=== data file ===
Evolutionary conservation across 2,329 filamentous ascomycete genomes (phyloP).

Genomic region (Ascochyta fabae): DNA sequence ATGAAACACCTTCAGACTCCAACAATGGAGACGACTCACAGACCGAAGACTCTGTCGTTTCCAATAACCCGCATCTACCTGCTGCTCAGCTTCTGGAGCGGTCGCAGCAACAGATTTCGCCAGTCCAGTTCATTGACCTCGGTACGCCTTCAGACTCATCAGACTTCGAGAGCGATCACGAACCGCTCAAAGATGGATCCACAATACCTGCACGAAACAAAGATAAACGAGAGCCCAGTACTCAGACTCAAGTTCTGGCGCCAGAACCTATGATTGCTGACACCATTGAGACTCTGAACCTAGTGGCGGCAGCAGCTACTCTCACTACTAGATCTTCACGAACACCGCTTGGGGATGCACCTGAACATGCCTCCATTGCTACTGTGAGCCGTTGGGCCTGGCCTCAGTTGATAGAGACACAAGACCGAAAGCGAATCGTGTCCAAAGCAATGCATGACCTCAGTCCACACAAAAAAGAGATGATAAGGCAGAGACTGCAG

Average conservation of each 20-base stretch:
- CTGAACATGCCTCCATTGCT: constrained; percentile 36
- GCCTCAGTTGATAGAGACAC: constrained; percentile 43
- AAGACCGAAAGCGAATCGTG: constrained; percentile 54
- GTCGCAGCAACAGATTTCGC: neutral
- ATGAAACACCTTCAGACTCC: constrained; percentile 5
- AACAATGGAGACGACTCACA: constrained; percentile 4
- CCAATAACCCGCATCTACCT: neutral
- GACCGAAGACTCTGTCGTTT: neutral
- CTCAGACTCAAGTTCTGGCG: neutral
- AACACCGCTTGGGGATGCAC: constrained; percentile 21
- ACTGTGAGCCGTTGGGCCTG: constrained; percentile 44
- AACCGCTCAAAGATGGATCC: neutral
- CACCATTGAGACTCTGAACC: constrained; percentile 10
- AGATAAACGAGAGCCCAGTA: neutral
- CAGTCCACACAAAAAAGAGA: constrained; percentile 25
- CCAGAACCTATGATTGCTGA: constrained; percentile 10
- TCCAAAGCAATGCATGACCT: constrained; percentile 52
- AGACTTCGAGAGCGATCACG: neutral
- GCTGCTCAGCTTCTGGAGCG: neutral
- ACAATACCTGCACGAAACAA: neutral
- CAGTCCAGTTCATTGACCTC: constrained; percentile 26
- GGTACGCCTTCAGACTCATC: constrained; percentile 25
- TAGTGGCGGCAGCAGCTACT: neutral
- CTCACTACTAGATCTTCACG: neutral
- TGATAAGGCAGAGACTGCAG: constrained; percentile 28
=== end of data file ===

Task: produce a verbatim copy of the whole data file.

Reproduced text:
Evolutionary conservation across 2,329 filamentous ascomycete genomes (phyloP).

Genomic region (Ascochyta fabae): DNA sequence ATGAAACACCTTCAGACTCCAACAATGGAGACGACTCACAGACCGAAGACTCTGTCGTTTCCAATAACCCGCATCTACCTGCTGCTCAGCTTCTGGAGCGGTCGCAGCAACAGATTTCGCCAGTCCAGTTCATTGACCTCGGTACGCCTTCAGACTCATCAGACTTCGAGAGCGATCACGAACCGCTCAAAGATGGATCCACAATACCTGCACGAAACAAAGATAAACGAGAGCCCAGTACTCAGACTCAAGTTCTGGCGCCAGAACCTATGATTGCTGACACCATTGAGACTCTGAACCTAGTGGCGGCAGCAGCTACTCTCACTACTAGATCTTCACGAACACCGCTTGGGGATGCACCTGAACATGCCTCCATTGCTACTGTGAGCCGTTGGGCCTGGCCTCAGTTGATAGAGACACAAGACCGAAAGCGAATCGTGTCCAAAGCAATGCATGACCTCAGTCCACACAAAAAAGAGATGATAAGGCAGAGACTGCAG

Average conservation of each 20-base stretch:
- CTGAACATGCCTCCATTGCT: constrained; percentile 36
- GCCTCAGTTGATAGAGACAC: constrained; percentile 43
- AAGACCGAAAGCGAATCGTG: constrained; percentile 54
- GTCGCAGCAACAGATTTCGC: neutral
- ATGAAACACCTTCAGACTCC: constrained; percentile 5
- AACAATGGAGACGACTCACA: constrained; percentile 4
- CCAATAACCCGCATCTACCT: neutral
- GACCGAAGACTCTGTCGTTT: neutral
- CTCAGACTCAAGTTCTGGCG: neutral
- AACACCGCTTGGGGATGCAC: constrained; percentile 21
- ACTGTGAGCCGTTGGGCCTG: constrained; percentile 44
- AACCGCTCAAAGATGGATCC: neutral
- CACCATTGAGACTCTGAACC: constrained; percentile 10
- AGATAAACGAGAGCCCAGTA: neutral
- CAGTCCACACAAAAAAGAGA: constrained; percentile 25
- CCAGAACCTATGATTGCTGA: constrained; percentile 10
- TCCAAAGCAATGCATGACCT: constrained; percentile 52
- AGACTTCGAGAGCGATCACG: neutral
- GCTGCTCAGCTTCTGGAGCG: neutral
- ACAATACCTGCACGAAACAA: neutral
- CAGTCCAGTTCATTGACCTC: constrained; percentile 26
- GGTACGCCTTCAGACTCATC: constrained; percentile 25
- TAGTGGCGGCAGCAGCTACT: neutral
- CTCACTACTAGATCTTCACG: neutral
- TGATAAGGCAGAGACTGCAG: constrained; percentile 28